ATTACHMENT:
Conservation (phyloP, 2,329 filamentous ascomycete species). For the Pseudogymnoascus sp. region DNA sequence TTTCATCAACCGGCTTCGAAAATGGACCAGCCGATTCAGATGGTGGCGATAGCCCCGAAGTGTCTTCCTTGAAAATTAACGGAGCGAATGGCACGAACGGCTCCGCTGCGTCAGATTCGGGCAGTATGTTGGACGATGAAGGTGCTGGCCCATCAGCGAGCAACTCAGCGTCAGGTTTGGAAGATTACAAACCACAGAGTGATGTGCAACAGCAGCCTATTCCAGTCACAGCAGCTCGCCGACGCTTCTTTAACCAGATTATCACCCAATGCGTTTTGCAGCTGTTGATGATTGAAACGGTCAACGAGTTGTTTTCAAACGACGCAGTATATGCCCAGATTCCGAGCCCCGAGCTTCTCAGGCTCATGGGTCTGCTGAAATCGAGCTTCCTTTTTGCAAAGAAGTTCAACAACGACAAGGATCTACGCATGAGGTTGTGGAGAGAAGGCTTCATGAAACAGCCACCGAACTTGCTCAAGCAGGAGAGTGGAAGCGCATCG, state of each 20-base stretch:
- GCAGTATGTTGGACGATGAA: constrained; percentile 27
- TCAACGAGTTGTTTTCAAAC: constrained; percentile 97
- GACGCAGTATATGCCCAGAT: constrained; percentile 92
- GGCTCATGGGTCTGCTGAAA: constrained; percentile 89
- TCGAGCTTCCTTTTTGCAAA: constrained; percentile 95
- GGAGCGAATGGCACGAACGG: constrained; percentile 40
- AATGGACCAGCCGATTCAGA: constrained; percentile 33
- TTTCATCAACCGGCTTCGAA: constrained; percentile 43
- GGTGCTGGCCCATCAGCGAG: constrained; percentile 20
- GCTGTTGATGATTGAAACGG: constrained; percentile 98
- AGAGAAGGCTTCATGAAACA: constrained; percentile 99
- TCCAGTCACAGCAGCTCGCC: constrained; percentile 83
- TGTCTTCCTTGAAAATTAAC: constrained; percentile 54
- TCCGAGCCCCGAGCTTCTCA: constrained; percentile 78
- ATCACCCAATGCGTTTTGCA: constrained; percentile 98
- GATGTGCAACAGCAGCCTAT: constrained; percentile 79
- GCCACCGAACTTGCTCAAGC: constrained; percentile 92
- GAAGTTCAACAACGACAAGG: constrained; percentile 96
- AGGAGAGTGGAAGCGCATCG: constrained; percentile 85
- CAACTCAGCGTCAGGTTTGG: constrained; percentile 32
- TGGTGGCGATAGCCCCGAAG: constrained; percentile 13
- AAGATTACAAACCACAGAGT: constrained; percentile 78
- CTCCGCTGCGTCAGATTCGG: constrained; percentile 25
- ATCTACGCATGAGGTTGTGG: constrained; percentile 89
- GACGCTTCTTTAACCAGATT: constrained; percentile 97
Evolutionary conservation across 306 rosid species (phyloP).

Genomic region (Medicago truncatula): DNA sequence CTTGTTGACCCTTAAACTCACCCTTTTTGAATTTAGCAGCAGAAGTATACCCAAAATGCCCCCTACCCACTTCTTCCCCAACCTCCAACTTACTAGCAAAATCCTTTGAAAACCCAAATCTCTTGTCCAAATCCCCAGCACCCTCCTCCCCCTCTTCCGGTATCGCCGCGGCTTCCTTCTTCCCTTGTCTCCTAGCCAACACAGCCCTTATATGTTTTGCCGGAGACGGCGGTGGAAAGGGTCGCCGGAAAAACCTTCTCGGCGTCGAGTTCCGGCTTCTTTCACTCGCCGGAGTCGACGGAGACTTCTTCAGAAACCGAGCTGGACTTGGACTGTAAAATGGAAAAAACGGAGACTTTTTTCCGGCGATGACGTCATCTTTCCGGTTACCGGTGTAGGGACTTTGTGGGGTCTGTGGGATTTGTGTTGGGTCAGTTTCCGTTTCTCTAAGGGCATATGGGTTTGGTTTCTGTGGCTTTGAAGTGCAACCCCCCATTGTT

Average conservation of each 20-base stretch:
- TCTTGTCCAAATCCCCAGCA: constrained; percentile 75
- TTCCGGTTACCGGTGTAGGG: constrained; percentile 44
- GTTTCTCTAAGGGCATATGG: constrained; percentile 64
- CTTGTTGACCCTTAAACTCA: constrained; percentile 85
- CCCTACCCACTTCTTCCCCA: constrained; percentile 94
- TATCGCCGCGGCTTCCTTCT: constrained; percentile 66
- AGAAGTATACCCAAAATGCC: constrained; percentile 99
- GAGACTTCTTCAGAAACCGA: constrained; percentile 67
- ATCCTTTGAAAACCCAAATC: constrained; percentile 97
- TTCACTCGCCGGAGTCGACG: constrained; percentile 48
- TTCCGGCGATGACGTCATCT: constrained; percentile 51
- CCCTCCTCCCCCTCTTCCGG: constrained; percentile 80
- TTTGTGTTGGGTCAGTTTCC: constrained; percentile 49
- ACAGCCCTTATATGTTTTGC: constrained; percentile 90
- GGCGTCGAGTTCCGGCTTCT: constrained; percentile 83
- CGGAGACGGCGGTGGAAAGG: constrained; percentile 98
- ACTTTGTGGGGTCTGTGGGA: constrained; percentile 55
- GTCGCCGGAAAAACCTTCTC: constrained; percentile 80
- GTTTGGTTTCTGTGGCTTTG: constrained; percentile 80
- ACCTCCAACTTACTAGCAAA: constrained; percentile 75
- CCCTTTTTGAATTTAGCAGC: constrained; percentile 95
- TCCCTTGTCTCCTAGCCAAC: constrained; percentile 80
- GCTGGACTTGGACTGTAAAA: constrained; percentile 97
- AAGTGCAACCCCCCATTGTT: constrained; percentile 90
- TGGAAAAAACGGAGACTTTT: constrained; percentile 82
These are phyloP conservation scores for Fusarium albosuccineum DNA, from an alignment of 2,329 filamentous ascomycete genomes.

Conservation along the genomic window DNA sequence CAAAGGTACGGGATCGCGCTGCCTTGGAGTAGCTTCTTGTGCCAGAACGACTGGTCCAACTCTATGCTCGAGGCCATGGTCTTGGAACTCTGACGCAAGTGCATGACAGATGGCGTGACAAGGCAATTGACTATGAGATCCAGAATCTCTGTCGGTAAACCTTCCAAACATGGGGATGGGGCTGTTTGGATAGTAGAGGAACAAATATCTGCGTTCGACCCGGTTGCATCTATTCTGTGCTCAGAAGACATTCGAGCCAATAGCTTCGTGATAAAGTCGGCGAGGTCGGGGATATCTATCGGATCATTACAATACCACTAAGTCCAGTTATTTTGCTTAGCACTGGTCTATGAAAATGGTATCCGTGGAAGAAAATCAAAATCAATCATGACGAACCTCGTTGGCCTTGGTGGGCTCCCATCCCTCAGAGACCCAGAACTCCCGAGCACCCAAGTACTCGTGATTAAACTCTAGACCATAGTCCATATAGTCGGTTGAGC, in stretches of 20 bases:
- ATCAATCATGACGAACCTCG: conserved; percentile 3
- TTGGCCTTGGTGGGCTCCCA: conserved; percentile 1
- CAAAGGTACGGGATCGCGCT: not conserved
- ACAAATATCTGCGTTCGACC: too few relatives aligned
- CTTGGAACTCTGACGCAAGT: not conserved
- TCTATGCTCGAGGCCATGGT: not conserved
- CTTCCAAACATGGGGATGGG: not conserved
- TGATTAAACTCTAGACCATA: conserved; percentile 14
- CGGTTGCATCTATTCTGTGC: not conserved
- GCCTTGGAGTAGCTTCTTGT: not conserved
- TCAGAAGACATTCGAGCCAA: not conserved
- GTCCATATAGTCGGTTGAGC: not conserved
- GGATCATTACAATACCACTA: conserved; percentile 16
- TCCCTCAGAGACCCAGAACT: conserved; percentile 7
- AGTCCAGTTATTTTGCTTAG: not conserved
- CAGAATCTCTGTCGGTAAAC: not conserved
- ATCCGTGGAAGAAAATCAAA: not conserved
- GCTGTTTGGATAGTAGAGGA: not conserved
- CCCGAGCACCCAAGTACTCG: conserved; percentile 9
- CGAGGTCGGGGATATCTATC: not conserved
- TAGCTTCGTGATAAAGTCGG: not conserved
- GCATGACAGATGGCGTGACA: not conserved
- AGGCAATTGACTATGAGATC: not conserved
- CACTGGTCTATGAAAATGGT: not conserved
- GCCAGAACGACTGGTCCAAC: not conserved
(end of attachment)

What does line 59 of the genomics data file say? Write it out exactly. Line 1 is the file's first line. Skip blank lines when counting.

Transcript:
- CAAAGGTACGGGATCGCGCT: not conserved